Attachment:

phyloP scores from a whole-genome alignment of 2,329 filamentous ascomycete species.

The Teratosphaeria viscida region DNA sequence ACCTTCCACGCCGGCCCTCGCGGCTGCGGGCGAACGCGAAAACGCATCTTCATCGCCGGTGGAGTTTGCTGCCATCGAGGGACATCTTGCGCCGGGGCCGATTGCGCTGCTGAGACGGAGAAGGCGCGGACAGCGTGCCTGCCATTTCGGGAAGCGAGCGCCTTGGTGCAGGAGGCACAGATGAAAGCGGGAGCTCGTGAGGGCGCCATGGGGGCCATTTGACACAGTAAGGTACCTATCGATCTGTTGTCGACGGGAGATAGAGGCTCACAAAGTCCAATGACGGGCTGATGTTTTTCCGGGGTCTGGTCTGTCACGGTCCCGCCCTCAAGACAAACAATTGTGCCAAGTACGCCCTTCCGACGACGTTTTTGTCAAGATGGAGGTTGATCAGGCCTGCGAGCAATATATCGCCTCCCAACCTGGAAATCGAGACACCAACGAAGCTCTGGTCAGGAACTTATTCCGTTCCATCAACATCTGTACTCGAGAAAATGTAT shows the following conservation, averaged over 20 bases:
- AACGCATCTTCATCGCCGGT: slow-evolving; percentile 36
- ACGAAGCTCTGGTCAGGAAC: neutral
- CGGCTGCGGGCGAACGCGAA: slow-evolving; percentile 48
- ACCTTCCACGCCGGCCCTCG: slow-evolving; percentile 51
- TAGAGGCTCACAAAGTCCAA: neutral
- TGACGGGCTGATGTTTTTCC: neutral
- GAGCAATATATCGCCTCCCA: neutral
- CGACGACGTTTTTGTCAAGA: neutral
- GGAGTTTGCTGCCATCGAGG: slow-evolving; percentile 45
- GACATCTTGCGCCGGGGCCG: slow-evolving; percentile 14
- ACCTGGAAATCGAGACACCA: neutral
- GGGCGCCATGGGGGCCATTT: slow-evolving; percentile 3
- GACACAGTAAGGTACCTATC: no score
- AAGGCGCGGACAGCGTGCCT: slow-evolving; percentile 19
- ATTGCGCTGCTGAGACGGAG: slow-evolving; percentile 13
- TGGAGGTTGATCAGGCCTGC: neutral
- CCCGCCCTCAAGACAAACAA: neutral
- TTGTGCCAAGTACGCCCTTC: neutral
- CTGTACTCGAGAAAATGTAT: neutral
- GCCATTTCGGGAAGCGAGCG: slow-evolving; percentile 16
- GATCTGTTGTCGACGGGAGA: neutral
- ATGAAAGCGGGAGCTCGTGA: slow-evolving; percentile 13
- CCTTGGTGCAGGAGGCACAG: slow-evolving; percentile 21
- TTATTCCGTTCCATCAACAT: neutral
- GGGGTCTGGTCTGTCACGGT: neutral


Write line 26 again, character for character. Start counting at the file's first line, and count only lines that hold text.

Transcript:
- TTATTCCGTTCCATCAACAT: neutral